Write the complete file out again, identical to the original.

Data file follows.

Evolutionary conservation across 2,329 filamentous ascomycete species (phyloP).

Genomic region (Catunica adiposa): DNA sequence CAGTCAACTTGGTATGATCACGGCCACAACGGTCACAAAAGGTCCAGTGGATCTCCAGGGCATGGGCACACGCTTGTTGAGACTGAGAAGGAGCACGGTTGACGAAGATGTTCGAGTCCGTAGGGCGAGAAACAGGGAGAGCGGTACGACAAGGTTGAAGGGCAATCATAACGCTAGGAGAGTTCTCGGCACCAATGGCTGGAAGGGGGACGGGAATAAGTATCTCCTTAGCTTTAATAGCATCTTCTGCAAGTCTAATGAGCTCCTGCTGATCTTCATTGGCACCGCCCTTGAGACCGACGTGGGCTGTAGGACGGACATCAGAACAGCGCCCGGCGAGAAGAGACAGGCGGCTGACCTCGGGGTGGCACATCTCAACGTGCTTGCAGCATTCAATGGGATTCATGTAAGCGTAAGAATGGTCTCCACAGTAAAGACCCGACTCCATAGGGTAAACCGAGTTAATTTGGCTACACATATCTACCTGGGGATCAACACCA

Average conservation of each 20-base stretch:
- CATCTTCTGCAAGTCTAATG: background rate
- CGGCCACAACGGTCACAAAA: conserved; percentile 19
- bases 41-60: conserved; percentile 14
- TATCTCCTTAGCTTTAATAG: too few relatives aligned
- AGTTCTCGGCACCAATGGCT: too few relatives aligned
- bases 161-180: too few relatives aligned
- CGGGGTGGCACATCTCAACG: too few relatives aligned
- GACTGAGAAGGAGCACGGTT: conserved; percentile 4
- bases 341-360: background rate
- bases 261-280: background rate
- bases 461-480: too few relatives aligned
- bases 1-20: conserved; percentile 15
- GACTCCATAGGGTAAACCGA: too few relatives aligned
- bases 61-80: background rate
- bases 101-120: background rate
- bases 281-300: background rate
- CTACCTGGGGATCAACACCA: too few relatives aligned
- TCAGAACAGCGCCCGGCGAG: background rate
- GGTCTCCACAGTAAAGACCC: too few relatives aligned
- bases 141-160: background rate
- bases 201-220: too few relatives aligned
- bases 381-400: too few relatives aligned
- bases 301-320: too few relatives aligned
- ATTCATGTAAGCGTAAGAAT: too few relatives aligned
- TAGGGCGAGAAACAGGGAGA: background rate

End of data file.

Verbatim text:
Evolutionary conservation across 2,329 filamentous ascomycete species (phyloP).

Genomic region (Catunica adiposa): DNA sequence CAGTCAACTTGGTATGATCACGGCCACAACGGTCACAAAAGGTCCAGTGGATCTCCAGGGCATGGGCACACGCTTGTTGAGACTGAGAAGGAGCACGGTTGACGAAGATGTTCGAGTCCGTAGGGCGAGAAACAGGGAGAGCGGTACGACAAGGTTGAAGGGCAATCATAACGCTAGGAGAGTTCTCGGCACCAATGGCTGGAAGGGGGACGGGAATAAGTATCTCCTTAGCTTTAATAGCATCTTCTGCAAGTCTAATGAGCTCCTGCTGATCTTCATTGGCACCGCCCTTGAGACCGACGTGGGCTGTAGGACGGACATCAGAACAGCGCCCGGCGAGAAGAGACAGGCGGCTGACCTCGGGGTGGCACATCTCAACGTGCTTGCAGCATTCAATGGGATTCATGTAAGCGTAAGAATGGTCTCCACAGTAAAGACCCGACTCCATAGGGTAAACCGAGTTAATTTGGCTACACATATCTACCTGGGGATCAACACCA

Average conservation of each 20-base stretch:
- CATCTTCTGCAAGTCTAATG: background rate
- CGGCCACAACGGTCACAAAA: conserved; percentile 19
- bases 41-60: conserved; percentile 14
- TATCTCCTTAGCTTTAATAG: too few relatives aligned
- AGTTCTCGGCACCAATGGCT: too few relatives aligned
- bases 161-180: too few relatives aligned
- CGGGGTGGCACATCTCAACG: too few relatives aligned
- GACTGAGAAGGAGCACGGTT: conserved; percentile 4
- bases 341-360: background rate
- bases 261-280: background rate
- bases 461-480: too few relatives aligned
- bases 1-20: conserved; percentile 15
- GACTCCATAGGGTAAACCGA: too few relatives aligned
- bases 61-80: background rate
- bases 101-120: background rate
- bases 281-300: background rate
- CTACCTGGGGATCAACACCA: too few relatives aligned
- TCAGAACAGCGCCCGGCGAG: background rate
- GGTCTCCACAGTAAAGACCC: too few relatives aligned
- bases 141-160: background rate
- bases 201-220: too few relatives aligned
- bases 381-400: too few relatives aligned
- bases 301-320: too few relatives aligned
- ATTCATGTAAGCGTAAGAAT: too few relatives aligned
- TAGGGCGAGAAACAGGGAGA: background rate